Illustration: Eniola Odetunde/Axios

A coronavirus vaccine from Oxford University and AstraZeneca, perhaps the most promising candidate currently in development, appears to be safe and produces an immune response, according to preliminary findings published in The Lancet.

Why it matters: The race is on to get a vaccine approved and into circulation. A separate report published today finds that a Chinese candidate also produces an immune response, while American biotech firm Moderna revealed last week that its candidate produces a strong immune response.

State of play: The Oxford vaccine is in phase three trials, the last step before possible approval. According to the Economist, it could be cleared for emergency use as early as October.

  • Moderna's vaccine is moving into phase three now, while another candidate from Pfizer is believed to be relatively close behind.
  • China has at least six candidates currently in trials, one of which is in phase three.
  • Russia says a candidate from its state-run Gamaleya Institute will enter phase three trials next month.
  • According to the Milken Institute's tracker, there are 197 candidate vaccines in development, 19 of which are in some stage of clinical trials.

What to watch: While it seems increasingly likely that a vaccine will be available by early next year — the timeline suggested by Anthony Fauci — it remains unclear who will get it first.

  • The U.K. announced today that it had bought up millions of doses not only of the Oxford vaccine, but of candidates from France and Germany.
  • That's another sign that this could play out as a bidding war, rather than the sort of equitable distribution European leaders have discussed.
  • President Trump, meanwhile, has at times described the vaccine race in America First terms. The U.S. is pouring billions of dollars into developing and manufacturing vaccines and expects to claim millions of doses if and when they are approved.

Go deeper

Updated 14 hours ago - Technology

Facebook, Twitter take down Trump post saying kids are immune to coronavirus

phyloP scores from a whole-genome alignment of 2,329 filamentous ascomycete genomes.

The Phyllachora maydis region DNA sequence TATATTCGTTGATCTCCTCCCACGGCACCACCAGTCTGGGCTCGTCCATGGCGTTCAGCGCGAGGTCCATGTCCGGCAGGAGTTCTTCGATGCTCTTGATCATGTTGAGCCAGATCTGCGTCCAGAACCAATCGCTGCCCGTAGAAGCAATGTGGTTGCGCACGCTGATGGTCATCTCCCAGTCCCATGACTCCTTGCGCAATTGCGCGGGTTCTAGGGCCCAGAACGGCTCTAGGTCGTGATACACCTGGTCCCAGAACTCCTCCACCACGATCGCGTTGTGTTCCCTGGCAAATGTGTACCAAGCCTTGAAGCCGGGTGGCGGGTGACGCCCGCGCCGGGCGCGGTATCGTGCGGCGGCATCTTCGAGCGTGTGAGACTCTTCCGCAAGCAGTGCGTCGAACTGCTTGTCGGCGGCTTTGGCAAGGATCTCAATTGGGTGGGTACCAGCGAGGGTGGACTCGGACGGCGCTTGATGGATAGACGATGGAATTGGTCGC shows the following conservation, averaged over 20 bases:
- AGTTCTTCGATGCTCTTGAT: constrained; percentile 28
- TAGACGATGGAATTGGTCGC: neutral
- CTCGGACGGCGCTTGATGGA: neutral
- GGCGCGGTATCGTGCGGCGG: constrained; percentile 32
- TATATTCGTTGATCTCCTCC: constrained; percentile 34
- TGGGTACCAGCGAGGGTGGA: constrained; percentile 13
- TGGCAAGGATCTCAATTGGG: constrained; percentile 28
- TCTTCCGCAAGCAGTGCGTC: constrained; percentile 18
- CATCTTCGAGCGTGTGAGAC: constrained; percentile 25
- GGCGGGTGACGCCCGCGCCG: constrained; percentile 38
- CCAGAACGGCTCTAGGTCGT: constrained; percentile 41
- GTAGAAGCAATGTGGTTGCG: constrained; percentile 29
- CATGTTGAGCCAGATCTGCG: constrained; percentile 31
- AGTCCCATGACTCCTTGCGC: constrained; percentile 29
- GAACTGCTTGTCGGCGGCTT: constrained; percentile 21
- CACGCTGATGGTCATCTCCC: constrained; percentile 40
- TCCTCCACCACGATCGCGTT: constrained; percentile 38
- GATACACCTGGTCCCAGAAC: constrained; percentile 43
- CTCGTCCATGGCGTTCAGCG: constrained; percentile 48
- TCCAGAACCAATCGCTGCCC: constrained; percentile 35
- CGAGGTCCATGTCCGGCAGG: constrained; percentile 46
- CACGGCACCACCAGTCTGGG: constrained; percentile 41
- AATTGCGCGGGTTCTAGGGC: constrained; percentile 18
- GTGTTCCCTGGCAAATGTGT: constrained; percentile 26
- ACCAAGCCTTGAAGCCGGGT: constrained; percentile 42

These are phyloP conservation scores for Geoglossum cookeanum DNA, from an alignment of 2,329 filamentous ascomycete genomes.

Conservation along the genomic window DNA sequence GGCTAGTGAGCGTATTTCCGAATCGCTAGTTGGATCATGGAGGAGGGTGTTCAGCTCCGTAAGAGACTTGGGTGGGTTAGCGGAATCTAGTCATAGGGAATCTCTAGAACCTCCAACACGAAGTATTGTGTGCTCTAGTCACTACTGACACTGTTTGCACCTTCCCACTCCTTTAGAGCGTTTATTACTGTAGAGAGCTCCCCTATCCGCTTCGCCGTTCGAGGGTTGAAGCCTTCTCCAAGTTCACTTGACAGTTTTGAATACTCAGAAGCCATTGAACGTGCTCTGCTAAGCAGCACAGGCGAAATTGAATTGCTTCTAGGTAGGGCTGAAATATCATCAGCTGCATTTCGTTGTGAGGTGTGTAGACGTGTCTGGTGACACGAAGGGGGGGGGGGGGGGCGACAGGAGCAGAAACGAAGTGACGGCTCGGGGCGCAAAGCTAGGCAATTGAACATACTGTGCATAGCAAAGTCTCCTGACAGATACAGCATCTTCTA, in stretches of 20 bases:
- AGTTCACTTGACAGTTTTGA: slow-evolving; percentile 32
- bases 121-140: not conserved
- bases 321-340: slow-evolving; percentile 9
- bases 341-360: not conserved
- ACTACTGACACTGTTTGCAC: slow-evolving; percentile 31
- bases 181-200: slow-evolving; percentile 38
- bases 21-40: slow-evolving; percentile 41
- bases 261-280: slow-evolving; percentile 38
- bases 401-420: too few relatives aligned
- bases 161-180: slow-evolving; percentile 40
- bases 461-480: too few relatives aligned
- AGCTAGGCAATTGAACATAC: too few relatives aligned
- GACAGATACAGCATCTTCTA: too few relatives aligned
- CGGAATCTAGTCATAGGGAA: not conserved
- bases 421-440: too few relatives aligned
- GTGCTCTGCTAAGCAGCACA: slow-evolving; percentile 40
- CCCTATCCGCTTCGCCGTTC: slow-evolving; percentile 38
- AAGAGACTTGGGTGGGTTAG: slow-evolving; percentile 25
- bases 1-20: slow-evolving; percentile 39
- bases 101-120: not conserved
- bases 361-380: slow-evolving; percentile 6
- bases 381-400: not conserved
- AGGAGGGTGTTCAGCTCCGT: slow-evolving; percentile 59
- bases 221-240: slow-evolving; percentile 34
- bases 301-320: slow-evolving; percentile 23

Photo: NurPhoto/Getty Images

Facebook removed a video post from President Trump Wednesday in which he claimed in an interview with Fox News that children are "almost immune" to COVID-19.

Why it matters: It’s the first time that Facebook has removed content from Trump's account for violating policies on coronavirus-related misinformation.

Fauci: Coronavirus task force to examine aerosolized spread

A sneeze. Photo: Maartje van Caspel/Getty Images

The White House coronavirus task force will examine more closely just how much SARS-CoV-2 might be transmitted via aerosols, and not just from droplets, NIAID director Anthony Fauci said Wednesday at an online forum sponsored by Harvard T.H. Chan School of Public Health.

Why it matters: The longer the coronavirus can remain infectious in the air, the more likely it can infect people, particularly indoors — leading to the possible need to alter air filtration and circulation within buildings.

Updated 8 hours ago - Health

World coronavirus updates

Data: The Center for Systems Science and Engineering at Johns Hopkins; Map: Axios VisualsThe

The Philippines' economy sunk into recession as its gross domestic product shrank 16.5% in the second quarter — marking the lowest reading since 1981, official figures show.

The big picture: Millions of Filipinos went on lockdown Tuesday as cases surged past 106,300, with stay-at-home orders in place for two weeks in Manila and nearby provinces on the island of Luzon, per the BBC. The economy's contraction is the "deepest" on record, Bloomberg notes.